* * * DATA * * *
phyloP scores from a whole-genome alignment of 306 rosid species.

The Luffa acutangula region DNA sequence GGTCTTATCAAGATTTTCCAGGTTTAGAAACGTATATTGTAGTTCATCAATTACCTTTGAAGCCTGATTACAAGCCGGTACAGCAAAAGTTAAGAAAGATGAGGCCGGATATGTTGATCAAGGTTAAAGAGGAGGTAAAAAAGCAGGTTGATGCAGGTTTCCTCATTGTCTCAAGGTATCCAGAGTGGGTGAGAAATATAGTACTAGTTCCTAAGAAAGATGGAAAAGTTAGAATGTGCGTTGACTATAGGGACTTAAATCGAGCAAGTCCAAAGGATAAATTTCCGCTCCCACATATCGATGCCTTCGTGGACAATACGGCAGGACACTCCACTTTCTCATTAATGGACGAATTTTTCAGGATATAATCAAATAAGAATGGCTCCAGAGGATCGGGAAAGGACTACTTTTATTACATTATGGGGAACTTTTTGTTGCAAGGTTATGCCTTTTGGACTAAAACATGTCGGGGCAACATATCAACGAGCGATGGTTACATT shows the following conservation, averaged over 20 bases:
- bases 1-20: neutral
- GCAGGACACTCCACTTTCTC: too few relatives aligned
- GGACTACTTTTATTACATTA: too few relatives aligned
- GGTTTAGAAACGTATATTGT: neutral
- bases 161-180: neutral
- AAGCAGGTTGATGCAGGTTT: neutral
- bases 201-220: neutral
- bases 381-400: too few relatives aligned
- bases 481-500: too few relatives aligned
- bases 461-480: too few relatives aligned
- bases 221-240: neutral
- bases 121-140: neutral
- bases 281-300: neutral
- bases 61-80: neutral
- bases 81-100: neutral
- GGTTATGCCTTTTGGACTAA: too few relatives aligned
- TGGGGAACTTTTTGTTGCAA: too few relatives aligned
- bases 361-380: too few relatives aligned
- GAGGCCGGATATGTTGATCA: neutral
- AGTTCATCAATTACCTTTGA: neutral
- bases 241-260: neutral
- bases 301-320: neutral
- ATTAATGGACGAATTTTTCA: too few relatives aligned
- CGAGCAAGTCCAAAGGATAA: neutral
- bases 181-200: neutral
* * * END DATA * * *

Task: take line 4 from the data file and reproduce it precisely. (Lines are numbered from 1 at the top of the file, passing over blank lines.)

- GCAGGACACTCCACTTTCTC: too few relatives aligned